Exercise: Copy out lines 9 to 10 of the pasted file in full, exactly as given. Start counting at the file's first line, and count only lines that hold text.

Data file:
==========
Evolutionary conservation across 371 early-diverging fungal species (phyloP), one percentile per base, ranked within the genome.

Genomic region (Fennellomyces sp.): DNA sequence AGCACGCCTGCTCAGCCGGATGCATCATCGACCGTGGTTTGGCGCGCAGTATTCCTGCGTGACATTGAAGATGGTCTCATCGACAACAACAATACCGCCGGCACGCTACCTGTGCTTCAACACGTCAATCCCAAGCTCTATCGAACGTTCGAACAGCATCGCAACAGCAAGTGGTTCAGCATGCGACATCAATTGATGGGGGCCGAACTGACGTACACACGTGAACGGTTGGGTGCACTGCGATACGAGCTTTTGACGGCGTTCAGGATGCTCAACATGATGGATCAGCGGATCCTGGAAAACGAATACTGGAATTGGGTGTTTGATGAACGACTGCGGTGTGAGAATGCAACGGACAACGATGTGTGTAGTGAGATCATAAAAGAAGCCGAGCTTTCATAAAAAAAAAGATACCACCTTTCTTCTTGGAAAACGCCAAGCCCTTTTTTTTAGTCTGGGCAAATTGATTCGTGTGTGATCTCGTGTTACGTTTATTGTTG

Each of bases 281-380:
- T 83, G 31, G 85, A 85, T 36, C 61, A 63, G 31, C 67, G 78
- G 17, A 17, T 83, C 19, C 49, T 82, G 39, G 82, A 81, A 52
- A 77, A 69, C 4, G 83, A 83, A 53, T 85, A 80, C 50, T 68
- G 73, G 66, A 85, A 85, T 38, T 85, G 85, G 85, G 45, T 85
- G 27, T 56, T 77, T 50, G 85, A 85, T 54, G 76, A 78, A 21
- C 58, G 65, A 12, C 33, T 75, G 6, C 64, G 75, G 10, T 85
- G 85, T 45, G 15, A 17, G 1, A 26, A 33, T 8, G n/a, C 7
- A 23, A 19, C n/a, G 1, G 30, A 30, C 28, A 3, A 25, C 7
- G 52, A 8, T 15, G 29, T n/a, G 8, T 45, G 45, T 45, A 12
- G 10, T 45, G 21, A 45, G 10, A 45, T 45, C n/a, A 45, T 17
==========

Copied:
- C 58, G 65, A 12, C 33, T 75, G 6, C 64, G 75, G 10, T 85
- G 85, T 45, G 15, A 17, G 1, A 26, A 33, T 8, G n/a, C 7